China’s rapidly-increasing government debt poses great risks to the country’s financial system and the economy, and the debt burden could rise further if the underlying growth remains weak and the yuan keeps falling, analysts say.
China’s general government debt increased to about 53.2 per cent of the country’s GDP by the end of 2015, versus 50.6 per cent a year earlier, according to Fitch Ratings’ latest estimates. Local government debt expanded even faster, up to 33 per cent of GDP at the end of 2015 from 21 per cent of GDP at end-2013.
“The degree of leverage in China’s economy has increased dramatically since 2008, even as the pace has slowed since 2013,” Fitch said.
The rating agency noted that China’s bank-dominated financial system faces mounting risks, as its standalone credit strength is weak for the sovereign rating level. As a result, the Chinese sovereign faces “a large and rising contingent liability”.
Besides, the recent depreciation of the Chinese yuan is taking a toll on local government offshore funding plans, Fitch said.
“If the Chinese currency keeps depreciating, LGFV (local government financing vehicles)’s offshore debt servicing costs will continue to rise as they pay more in local-currency terms,” Lin Pei and Terry Gao, analysts for Fitch, said in a recent report.
Fitch predicted China’s government debt level to increase to about 54 per cent of GDP in 2016. However, the ratio may start to come down afterwards, as the authorities move to address the local government debt problem, it said.
Moody’s Investor Service appears more pessimistic on the outlook of China’s government debt.
On Wednesday, Moody’s surprised markets by downgrading the outlook on China’s government bond rating to negative from stable, citing “rising government debts” and “large and rising contingent liabilities on the government balance sheet” as a key driver.
“The government’s balance sheet is exposed to contingent liabilities through regional and local governments, policy banks and state-owned enterprises (SOEs),” said Marie Diron and Anne Van Praagh, sovereign analysts at Moody’s. “The ongoing increase in leverage across the economy and financial system and the stress in the SOE sector imply a rising probability that some of the contingent liabilities will crystallise on the government’s balance sheet.”
Besides, as the Chinese government and the banking sector step up support to implement strategic national policy goals, and the government has made clear their objectives to introduce more market discipline, contingent liabilities could see continued growth, the rating agency added.
Looking ahead, the fiscal strength of the Chinese government could weaken further if the underlying growth remained weak, Moody’s warned, although it added this is not its “base case scenario”.
If that happened, the liabilities of China’s policy banks would likely see them increase their efforts to fund government-sponsored investment, and the leverage of SOEs, which is already under stress, would rise further, Moody’s noted.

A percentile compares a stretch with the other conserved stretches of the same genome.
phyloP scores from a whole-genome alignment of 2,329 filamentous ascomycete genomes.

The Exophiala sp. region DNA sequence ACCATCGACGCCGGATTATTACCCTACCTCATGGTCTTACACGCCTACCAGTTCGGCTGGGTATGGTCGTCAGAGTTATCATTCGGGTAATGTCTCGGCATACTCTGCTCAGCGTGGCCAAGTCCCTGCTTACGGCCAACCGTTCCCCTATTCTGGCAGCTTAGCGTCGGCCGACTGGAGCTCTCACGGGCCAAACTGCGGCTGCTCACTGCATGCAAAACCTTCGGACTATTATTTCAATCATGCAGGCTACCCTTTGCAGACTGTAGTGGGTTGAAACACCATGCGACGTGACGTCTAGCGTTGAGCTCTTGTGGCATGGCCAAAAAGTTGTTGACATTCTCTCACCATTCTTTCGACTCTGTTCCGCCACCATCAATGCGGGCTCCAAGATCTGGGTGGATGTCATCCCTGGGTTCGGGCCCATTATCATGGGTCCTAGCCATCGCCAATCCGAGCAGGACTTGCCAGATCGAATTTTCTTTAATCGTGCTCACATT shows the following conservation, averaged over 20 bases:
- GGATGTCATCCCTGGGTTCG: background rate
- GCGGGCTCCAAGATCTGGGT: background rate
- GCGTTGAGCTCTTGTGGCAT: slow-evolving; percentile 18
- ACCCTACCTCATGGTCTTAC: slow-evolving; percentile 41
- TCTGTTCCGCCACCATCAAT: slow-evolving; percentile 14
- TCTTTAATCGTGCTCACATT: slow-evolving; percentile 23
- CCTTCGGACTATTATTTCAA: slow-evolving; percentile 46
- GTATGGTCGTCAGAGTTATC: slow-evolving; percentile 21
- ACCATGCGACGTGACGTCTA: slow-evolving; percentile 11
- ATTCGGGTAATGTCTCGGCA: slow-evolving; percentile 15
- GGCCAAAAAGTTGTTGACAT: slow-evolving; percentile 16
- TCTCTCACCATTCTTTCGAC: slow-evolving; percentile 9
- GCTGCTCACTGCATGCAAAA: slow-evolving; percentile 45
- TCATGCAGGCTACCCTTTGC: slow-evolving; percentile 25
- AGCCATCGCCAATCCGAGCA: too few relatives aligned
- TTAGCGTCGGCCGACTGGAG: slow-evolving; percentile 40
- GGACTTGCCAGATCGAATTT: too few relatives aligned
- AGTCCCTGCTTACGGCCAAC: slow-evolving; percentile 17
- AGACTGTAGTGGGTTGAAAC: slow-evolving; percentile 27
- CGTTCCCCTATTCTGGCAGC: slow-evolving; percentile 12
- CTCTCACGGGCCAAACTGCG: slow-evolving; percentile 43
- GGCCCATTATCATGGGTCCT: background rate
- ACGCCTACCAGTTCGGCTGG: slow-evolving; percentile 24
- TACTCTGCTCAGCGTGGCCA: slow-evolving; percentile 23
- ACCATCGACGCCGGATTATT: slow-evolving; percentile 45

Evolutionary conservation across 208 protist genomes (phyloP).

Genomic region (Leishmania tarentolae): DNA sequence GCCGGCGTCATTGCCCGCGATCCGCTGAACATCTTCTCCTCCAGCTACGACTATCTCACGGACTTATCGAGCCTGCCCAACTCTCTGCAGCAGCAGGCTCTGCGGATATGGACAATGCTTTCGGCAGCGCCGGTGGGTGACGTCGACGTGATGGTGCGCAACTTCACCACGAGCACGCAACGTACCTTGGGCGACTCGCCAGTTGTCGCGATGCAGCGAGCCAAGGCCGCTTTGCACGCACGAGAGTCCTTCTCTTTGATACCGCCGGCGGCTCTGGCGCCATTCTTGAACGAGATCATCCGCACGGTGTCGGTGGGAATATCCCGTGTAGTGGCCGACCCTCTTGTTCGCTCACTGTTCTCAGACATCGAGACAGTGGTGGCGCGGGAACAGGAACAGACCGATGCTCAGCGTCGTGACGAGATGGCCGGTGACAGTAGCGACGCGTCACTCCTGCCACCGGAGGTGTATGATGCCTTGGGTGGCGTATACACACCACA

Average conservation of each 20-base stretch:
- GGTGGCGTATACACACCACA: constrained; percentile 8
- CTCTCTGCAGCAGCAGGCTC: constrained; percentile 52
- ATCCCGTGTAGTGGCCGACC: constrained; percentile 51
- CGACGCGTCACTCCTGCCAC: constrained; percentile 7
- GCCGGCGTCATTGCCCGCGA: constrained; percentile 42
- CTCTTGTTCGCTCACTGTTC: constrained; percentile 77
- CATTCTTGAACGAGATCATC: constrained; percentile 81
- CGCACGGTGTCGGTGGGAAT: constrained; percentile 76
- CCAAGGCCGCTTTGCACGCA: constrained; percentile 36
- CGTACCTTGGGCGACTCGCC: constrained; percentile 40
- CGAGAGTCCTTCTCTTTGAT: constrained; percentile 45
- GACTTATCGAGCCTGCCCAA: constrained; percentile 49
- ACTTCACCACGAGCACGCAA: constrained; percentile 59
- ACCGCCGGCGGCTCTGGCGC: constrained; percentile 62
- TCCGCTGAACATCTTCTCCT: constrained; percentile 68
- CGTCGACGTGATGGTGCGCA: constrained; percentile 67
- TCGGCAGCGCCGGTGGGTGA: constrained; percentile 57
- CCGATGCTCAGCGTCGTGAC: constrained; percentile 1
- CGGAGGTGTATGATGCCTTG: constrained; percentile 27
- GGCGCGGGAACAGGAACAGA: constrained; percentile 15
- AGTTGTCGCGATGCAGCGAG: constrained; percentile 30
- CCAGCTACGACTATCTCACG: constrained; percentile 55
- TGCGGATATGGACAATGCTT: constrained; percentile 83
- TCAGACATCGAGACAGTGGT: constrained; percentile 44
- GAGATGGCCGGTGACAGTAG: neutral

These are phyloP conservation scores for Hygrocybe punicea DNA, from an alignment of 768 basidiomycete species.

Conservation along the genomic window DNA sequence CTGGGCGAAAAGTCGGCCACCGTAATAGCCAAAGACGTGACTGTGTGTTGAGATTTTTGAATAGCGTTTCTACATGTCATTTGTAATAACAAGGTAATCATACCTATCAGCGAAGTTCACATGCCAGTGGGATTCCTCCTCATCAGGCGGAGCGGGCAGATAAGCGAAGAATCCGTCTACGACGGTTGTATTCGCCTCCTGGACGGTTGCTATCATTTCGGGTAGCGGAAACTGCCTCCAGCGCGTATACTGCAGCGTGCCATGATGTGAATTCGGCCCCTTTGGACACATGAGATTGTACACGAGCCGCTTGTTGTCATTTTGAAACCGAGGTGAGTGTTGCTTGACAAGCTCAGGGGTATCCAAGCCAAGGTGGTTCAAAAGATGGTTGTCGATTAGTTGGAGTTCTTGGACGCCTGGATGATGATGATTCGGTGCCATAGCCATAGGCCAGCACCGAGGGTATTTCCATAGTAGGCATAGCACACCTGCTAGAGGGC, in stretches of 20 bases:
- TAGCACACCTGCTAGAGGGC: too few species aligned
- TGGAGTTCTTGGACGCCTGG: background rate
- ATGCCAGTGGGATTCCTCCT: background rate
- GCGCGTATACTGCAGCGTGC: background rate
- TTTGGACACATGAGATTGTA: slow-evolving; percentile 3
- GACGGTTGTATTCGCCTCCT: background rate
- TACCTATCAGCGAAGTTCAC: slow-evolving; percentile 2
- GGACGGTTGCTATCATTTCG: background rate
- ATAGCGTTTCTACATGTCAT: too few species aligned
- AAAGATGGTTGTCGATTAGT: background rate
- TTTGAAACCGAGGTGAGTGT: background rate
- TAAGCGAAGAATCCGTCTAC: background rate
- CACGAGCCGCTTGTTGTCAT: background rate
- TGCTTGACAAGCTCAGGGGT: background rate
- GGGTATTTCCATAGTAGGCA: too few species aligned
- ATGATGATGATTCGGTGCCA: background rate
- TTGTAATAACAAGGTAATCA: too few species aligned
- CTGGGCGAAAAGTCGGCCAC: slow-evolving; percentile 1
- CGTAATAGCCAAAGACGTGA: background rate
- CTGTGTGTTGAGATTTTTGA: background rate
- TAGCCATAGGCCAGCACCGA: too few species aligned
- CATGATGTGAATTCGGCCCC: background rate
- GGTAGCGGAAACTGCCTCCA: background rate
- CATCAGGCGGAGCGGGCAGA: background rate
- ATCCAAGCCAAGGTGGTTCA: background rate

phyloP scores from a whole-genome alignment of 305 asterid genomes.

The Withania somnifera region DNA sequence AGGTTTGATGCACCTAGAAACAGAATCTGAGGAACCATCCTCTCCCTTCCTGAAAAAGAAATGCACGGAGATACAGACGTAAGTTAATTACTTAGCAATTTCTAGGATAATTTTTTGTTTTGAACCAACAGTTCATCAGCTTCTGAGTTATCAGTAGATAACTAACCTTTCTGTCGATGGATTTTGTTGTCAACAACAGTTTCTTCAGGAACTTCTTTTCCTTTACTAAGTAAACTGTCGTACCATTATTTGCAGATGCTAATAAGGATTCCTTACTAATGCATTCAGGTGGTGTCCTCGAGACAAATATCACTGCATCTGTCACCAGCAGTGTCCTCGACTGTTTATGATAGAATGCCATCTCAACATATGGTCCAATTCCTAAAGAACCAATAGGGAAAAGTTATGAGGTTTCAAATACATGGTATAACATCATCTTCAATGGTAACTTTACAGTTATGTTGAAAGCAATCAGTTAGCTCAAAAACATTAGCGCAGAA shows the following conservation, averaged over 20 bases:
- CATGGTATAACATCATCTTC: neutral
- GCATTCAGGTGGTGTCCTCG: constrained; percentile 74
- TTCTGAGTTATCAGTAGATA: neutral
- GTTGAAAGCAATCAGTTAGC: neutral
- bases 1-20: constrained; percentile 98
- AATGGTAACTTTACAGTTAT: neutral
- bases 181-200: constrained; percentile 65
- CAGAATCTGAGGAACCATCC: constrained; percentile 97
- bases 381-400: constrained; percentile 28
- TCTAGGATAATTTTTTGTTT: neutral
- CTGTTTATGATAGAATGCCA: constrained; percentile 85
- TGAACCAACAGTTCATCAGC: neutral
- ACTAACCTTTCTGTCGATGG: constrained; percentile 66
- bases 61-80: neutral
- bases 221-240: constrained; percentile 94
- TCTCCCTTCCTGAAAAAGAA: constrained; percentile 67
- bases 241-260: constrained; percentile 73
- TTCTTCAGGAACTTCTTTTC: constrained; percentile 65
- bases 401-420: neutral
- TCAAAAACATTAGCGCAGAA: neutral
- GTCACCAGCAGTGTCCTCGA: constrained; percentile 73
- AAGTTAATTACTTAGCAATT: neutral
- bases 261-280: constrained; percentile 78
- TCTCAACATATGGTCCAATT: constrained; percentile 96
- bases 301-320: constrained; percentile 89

In particular, rising SOE leverage would raise the risk of a sharp slowdown in economic growth, as paying debt will constrain the government’s other spending.
In addition, it may also cause a “marked deterioration” of bank asset quality.
“Either of these developments could ultimately result in higher government debt and additional downward pressure on the government’s credit profile,” said Moody’s.
Moody’s estimated China’s government debt at 40.6 per cent of GDP at the end of 2015, up from 32.5 per cent in 2012. It predicted China’s government debt to further increase to 43 per cent by 2017, as the policymakers are expected launch accommodative fiscal policies, with higher government spending and possible reductions in the overall tax burden.
Nevertheless, Moody’s expects China’s debt affordability to remain high, as the country’s large domestic savings may continue to fund government debt.
The Chinese central government has already accelerated efforts to curb the borrowing by local governments and rein in risks related to their rising debt level.
Last week, several state agencies, including the central bank and the finance ministry, jointly issued a new rule to ban local governments from borrowing from banks to purchase land and conduct other property projects, in an effort seen to reduce risks in the banking system, as local government borrowing accounts for a large part of banks’ non-performing loans.
However, Standard & Poor’s said in a recent report that the new rule may not be “a quick fix” for the local government debt problem as it has limited impact on the entities’ creditworthiness.
“The creditworthiness of LGFVs ultimately remains underpinned by their strong ties and importance to their local governments, and the credit strength of those governments,” said Standard & Poor’s credit analyst Gloria Lu.